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Oracle's quarterly results offer hints of recovery

The company logo is shown at the headquarters of Oracle Corporation in Redwood City, California in this February 2, 2010 file photograph. RE
The company logo is shown at the headquarters of Oracle Corporation in Redwood City, California in this February 2, 2010 file photograph. RE

By Noel Randewich

SAN FRANCISCO (Reuters) - Oracle Corp's better-than-expected results and quarterly revenue outlook spurred cautious hope on Wednesday that the software maker is on track to revive growth curtailed this year by slow IT spending.

The No. 2 software maker posted fiscal-second-quarter results that exceeded expectations, while its outlook for third-quarter earnings was in line with Wall Street estimates.

"They seem to be getting their act together. We need more data but this was a good quarter," said Bernstein analyst Mark Moerdler, who rates Oracle's stock "market perform". "It's a work in progress, but it's in a better position than it has been."

Smaller, aggressive companies like Salesforce.com and Workday have been offering competitive software and Internet-based products at prices that often undercut Oracle, whose strategy is to integrate software with its own high-end, expensive hardware for greater efficiency.

In response, the four-decade old company has been rolling out its own cloud-based products while President Mark Hurd has hired new sales people and created sales teams aimed at going after specific cloud competitors.

"That's all they think about every day, is competing against every Workday prospect," Chief Executive Officer Larry Ellison said on a conference call with analysts. "We have another team of people that compete against Salesforce."

With Oracle's stock up about 4 percent year to date compared to a 27 percent increase in the S&P 500, a majority of shareholders have expressed disapproval of Ellison's pay package, which critics say is too generous.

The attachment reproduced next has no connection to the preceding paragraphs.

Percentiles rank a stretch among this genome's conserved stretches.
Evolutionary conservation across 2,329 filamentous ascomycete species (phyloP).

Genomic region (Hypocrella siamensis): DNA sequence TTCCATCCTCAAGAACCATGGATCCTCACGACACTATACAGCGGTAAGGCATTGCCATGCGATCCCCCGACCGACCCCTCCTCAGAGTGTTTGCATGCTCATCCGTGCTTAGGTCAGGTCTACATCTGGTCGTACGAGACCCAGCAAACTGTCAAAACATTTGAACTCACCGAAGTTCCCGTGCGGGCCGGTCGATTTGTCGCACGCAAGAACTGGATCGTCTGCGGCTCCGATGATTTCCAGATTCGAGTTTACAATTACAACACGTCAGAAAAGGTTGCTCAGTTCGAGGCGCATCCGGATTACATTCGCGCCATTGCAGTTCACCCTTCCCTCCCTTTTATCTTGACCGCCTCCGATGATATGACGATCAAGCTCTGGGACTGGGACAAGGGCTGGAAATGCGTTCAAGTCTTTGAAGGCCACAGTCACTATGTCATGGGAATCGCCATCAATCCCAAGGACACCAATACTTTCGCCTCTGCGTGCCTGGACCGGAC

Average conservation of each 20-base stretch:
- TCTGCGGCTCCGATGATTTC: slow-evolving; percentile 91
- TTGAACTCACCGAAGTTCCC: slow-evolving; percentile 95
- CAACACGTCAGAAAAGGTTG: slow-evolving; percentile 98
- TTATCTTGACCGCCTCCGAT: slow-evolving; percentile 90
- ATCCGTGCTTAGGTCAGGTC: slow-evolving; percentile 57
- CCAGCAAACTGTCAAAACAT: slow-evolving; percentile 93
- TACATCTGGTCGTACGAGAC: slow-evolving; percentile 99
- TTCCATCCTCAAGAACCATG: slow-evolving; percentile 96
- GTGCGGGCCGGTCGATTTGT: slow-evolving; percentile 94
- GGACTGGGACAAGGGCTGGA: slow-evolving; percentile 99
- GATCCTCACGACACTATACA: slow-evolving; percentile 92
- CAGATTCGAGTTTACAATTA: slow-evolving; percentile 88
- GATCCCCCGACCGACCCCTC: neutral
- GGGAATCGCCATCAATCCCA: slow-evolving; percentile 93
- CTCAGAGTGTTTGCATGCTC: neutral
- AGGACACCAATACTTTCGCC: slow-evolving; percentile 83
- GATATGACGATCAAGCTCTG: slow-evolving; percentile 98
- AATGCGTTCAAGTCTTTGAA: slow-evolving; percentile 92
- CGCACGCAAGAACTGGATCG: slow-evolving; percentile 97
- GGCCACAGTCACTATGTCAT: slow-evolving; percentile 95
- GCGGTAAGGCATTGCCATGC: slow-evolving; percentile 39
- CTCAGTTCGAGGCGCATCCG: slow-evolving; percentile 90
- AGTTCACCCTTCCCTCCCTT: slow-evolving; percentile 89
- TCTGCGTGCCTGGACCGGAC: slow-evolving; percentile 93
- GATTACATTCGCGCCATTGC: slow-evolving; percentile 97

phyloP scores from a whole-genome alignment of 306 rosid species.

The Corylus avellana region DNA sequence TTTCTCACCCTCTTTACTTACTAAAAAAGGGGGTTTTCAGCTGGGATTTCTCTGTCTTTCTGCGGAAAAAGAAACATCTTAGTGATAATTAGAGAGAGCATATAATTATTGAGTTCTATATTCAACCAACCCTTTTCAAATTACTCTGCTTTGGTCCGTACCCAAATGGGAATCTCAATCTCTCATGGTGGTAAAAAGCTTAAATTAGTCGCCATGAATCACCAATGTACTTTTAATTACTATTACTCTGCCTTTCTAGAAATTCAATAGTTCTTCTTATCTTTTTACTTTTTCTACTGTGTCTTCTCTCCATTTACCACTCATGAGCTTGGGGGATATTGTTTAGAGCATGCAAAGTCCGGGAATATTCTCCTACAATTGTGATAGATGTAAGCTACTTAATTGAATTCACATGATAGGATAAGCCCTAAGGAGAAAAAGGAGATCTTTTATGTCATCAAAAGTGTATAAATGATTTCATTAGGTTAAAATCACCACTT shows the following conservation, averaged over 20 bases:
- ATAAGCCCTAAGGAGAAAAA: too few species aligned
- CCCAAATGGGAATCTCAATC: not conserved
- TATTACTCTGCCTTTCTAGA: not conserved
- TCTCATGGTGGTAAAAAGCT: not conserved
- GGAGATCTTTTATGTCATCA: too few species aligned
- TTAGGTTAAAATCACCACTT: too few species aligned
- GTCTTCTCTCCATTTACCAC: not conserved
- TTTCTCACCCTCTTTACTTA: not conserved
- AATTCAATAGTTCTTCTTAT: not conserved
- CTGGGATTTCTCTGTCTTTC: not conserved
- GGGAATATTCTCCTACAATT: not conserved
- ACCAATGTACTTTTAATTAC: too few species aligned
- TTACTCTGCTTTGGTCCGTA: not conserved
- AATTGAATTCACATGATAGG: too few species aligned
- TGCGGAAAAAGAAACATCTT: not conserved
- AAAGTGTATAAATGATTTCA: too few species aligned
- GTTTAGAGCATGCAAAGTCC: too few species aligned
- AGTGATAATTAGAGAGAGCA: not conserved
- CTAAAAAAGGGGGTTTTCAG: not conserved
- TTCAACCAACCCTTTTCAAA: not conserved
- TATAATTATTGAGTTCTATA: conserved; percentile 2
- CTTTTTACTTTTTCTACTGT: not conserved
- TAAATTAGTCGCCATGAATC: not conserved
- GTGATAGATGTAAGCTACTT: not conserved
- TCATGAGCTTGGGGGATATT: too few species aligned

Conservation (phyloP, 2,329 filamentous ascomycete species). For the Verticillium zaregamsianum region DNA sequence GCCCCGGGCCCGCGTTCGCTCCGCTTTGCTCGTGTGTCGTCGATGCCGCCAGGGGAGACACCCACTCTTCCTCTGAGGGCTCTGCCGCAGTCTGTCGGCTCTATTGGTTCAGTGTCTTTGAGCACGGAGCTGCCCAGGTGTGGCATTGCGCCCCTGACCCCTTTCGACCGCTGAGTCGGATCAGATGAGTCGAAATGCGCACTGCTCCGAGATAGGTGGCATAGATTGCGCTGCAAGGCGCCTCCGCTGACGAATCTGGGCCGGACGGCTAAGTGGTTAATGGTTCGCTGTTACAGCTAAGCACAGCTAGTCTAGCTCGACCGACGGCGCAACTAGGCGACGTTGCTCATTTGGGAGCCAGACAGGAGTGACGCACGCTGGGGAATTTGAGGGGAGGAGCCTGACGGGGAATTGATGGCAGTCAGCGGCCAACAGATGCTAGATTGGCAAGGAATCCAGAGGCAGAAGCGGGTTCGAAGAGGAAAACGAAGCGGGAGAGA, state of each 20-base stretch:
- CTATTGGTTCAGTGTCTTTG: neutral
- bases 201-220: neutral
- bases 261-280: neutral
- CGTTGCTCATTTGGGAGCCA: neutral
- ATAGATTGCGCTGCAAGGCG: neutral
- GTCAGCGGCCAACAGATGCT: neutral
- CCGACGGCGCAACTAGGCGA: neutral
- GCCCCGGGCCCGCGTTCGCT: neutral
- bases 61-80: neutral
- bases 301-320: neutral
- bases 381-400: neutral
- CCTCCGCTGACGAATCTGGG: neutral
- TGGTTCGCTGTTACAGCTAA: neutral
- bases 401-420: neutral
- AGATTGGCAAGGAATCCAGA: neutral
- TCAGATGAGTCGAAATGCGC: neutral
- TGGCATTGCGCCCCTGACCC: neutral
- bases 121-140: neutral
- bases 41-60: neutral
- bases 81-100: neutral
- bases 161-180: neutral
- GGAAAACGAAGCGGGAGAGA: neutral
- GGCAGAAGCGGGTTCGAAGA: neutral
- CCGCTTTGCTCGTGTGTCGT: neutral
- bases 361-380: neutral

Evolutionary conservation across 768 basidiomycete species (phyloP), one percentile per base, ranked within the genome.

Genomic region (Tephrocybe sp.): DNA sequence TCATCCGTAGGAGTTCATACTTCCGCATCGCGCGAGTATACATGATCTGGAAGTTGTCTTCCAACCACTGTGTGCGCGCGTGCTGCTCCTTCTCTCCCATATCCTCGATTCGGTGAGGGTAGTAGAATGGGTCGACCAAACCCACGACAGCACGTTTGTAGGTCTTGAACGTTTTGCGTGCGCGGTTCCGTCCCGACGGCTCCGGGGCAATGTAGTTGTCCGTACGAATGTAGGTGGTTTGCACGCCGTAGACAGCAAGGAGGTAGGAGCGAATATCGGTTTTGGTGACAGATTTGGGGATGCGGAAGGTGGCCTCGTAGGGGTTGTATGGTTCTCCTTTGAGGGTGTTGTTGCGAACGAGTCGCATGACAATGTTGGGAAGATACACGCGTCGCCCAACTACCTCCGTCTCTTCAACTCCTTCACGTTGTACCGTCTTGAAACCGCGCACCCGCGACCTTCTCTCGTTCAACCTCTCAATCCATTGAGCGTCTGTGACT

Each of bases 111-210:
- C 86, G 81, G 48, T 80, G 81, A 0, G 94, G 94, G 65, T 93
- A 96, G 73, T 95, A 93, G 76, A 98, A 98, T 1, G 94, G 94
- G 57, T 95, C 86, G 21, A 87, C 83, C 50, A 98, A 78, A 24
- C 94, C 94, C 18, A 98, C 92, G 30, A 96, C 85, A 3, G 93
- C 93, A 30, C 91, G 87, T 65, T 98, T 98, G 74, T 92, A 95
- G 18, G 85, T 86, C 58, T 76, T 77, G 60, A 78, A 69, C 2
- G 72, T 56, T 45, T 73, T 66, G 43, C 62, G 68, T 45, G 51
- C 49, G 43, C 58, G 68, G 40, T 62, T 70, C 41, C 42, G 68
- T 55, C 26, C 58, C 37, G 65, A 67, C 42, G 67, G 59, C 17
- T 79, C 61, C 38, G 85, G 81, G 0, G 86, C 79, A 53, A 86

Next year may be tough for companies selling IT equipment to governments and companies.

Global spending on servers, storage and enterprise networks is likely to grow 4 percent next year, after increasing just 1 percent in 2013, according to market research firm IDC.

Oracle plans to compete aggressively against rivals offering cloud-based technology infrastructure services, like Amazon.com and Rackspace, Ellison said.

"We're going to be cost competitive and price competitive at the infrastructure level while being highly differentiated at both the platform level and the application level," he said.

Chief Financial Officer Safra Catz said that current-quarter revenue would grow between 3 percent and 7 percent in constant dollars, equivalent to between $9.2 billion and $9.6 billion. She said she expects current quarter EPS between 68 cents and 72 cents.

Analysts expected revenue of $9.351 billion and EPS of 70 cents for the current quarter, according to Thomson Reuters I/B/E/S.

"Given what we've been seeing in the last year I would call this a relief. Expectations were pretty negative going in," said FBR analyst Daniel Ives. "All the ingredients or the recipes for success are out there, in terms of a ramped-up sales force and cloud business, and the key now is execution on their strategy."

For the second quarter, Oracle said overall revenue rose 2 percent to $9.3 billion. That was above the $9.2 billion analysts had expected on average.

Net income fell to $2.6 billion, down 1 percent. GAP EPS rose 5 percent to 56 cents.

On an adjusted basis, Oracle earned 69 cents per share. Analysts expected second-quarter adjusted earnings per share of 67 cents.

The company reported a 1 percent decrease in new software sales and Internet-based software subscriptions for the quarter.

Investors scrutinize new software sales because they generate high-margin, long-term maintenance contracts and are an important indicator of future profit.

For the current quarter, new software and sales and subscriptions will grow between 2 percent and 12 percent, Catz said.

Revenue from Oracle's hardware systems products, which it acquired through the $5.6 billion purchase of Sun Microsystems in 2010, fell 3 percent to $714 million in the second quarter.

Oracle's hardware revenue has fallen since it bought Sun, with Ellison saying much of that decline is due to phasing out older low-margin systems in favor Oracle's premium hardware.

For the current quarter, hardware product revenue will be in a range between down 1 percent and up 9 percent, the company said.

Shares of Oracle were up 0.9 percent in after-hours trade at $34.11. They closed up 2.88 percent at $34.60. (Reporting by Noel Randewich; Editing by Bernard Orr)

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